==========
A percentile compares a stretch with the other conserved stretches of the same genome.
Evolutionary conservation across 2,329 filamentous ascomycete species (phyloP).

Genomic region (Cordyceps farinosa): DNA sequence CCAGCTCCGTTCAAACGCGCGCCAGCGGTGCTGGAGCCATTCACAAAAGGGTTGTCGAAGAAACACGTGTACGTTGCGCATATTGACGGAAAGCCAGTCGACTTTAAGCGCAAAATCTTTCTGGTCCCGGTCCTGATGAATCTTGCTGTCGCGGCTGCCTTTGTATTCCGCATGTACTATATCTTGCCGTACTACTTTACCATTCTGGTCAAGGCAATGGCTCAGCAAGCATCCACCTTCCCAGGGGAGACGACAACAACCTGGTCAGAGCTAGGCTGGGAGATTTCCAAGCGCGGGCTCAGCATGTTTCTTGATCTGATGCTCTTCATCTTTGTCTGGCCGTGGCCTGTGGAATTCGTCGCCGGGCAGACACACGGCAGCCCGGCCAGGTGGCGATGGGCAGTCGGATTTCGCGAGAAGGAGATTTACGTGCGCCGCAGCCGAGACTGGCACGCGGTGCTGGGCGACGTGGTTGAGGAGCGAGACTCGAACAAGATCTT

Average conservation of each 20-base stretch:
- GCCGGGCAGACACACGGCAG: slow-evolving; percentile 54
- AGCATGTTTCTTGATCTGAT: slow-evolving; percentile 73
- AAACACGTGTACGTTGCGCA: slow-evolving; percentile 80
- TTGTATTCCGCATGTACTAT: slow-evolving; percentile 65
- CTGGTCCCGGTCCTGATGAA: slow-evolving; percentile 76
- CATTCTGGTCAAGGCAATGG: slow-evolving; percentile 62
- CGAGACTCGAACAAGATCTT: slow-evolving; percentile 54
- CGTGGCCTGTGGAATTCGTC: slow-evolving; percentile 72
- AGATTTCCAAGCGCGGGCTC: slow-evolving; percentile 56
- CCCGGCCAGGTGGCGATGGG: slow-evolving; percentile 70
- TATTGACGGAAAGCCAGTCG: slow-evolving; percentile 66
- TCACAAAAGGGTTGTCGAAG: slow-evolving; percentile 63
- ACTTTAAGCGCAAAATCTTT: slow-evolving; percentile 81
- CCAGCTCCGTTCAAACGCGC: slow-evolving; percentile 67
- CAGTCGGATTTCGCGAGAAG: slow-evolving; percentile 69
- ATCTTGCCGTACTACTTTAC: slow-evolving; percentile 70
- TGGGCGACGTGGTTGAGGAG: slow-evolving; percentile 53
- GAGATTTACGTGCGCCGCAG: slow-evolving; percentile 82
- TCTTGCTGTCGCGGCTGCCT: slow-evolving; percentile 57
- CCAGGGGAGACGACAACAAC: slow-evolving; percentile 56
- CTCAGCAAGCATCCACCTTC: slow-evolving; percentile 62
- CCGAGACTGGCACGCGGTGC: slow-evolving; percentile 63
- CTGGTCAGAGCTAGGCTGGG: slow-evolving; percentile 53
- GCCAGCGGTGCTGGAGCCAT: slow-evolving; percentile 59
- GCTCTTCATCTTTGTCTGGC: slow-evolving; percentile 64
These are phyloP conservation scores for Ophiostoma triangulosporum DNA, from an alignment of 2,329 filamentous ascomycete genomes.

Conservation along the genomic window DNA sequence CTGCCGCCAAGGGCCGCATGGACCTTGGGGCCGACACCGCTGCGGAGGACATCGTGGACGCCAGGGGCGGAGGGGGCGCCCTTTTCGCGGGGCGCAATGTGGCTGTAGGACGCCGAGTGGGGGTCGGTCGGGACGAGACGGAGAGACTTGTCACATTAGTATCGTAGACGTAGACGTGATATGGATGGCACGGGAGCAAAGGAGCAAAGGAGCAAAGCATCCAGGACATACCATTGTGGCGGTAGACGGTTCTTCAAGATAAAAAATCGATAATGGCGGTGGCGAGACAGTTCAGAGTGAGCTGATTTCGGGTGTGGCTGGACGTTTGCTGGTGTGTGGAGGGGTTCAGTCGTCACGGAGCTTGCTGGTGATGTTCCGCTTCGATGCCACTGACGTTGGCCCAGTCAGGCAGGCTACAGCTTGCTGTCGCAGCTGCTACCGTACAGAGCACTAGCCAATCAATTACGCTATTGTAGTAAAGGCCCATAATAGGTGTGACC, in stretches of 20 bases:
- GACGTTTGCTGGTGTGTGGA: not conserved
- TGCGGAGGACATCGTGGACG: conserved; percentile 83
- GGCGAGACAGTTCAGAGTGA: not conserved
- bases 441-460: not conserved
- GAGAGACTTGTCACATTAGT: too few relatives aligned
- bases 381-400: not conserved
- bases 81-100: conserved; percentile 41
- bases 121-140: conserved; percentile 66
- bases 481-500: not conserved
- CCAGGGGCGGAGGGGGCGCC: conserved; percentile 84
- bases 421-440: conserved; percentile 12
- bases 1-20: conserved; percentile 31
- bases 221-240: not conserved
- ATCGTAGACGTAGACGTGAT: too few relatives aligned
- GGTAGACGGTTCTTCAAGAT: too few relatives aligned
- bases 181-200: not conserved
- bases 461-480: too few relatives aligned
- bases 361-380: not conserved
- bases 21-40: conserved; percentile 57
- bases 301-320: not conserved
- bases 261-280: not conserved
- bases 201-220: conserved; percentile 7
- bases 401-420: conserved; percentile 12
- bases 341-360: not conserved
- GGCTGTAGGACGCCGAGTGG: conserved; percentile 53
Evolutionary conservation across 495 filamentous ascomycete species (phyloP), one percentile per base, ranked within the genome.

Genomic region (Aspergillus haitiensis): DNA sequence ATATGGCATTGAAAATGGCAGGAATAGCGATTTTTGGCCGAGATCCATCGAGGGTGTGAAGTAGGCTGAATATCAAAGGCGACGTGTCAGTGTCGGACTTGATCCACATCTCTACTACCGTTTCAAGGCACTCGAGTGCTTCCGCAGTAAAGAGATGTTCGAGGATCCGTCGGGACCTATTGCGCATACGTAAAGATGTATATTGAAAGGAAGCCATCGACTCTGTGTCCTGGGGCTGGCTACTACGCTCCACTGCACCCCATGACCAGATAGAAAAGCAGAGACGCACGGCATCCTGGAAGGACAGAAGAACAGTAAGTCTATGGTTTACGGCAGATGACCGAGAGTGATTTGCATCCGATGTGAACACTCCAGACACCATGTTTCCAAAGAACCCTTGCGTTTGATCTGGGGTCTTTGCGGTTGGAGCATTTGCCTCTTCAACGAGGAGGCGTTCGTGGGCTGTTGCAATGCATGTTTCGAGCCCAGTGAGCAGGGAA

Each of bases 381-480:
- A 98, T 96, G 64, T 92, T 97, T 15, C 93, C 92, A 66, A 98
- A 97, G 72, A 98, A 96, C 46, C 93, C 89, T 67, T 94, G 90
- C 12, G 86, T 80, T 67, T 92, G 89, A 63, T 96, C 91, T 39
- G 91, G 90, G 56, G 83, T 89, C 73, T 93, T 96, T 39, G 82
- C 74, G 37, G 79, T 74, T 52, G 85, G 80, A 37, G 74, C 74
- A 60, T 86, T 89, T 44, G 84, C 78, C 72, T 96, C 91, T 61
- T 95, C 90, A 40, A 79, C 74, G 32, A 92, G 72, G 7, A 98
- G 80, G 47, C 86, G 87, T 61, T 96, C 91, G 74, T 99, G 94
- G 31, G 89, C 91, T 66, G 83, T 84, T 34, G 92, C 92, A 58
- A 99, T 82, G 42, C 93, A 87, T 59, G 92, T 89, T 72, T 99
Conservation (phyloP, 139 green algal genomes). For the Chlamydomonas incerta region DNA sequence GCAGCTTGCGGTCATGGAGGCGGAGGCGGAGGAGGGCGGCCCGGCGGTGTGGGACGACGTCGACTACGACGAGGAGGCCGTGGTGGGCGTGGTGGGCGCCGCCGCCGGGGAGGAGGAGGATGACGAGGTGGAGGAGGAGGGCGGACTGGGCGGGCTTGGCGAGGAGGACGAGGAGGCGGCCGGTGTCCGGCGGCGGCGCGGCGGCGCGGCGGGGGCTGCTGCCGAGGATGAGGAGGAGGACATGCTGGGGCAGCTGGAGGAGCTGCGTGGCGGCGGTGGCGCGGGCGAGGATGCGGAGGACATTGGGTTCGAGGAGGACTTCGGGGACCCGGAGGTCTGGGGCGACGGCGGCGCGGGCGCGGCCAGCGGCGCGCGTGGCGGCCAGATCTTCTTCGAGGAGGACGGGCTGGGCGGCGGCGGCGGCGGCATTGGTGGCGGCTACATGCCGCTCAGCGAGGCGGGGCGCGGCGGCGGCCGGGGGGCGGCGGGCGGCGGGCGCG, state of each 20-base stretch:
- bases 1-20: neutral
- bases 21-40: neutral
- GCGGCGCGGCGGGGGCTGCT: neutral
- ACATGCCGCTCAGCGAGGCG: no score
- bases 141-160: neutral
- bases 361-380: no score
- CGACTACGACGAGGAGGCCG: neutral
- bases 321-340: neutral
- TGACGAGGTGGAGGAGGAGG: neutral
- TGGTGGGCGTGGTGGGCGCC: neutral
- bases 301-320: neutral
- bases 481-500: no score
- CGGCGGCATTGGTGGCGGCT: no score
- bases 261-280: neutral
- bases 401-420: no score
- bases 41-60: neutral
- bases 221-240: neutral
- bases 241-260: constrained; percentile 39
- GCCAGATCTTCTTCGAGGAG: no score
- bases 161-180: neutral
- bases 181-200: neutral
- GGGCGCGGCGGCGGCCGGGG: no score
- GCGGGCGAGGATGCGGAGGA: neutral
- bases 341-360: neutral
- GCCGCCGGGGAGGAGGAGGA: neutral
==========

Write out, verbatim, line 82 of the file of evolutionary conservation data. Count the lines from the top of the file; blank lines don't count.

- bases 481-500: no score